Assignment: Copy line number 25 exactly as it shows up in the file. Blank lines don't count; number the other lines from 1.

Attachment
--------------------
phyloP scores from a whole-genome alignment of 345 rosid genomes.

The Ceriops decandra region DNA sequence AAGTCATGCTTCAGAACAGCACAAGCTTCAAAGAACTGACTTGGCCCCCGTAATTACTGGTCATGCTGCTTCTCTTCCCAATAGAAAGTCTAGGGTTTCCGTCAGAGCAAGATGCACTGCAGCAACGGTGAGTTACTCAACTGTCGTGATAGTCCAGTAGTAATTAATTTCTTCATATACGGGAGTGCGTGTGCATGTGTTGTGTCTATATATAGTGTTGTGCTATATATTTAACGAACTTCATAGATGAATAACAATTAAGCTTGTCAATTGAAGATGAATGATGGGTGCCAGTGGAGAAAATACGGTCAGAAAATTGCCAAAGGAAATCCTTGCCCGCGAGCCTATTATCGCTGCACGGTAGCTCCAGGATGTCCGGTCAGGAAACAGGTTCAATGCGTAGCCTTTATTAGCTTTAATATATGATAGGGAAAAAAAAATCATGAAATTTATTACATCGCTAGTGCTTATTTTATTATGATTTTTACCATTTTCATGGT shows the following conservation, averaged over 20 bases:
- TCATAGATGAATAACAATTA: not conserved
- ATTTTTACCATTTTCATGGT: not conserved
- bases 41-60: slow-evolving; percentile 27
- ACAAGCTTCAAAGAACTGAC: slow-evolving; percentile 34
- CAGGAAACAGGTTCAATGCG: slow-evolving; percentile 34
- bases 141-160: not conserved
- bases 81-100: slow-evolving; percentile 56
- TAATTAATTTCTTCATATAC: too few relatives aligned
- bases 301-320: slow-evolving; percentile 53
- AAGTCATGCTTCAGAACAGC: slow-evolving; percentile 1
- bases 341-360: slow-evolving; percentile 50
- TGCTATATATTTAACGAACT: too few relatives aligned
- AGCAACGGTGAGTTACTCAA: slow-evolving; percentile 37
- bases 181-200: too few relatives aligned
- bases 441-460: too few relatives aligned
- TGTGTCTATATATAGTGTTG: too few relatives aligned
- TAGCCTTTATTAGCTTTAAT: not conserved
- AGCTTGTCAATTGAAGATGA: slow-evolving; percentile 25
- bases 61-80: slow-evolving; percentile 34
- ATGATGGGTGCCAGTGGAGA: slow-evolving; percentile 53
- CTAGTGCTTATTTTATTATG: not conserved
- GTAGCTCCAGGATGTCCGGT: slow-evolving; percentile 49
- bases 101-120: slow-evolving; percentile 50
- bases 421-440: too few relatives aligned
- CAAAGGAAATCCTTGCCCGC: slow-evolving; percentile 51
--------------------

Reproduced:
- bases 101-120: slow-evolving; percentile 50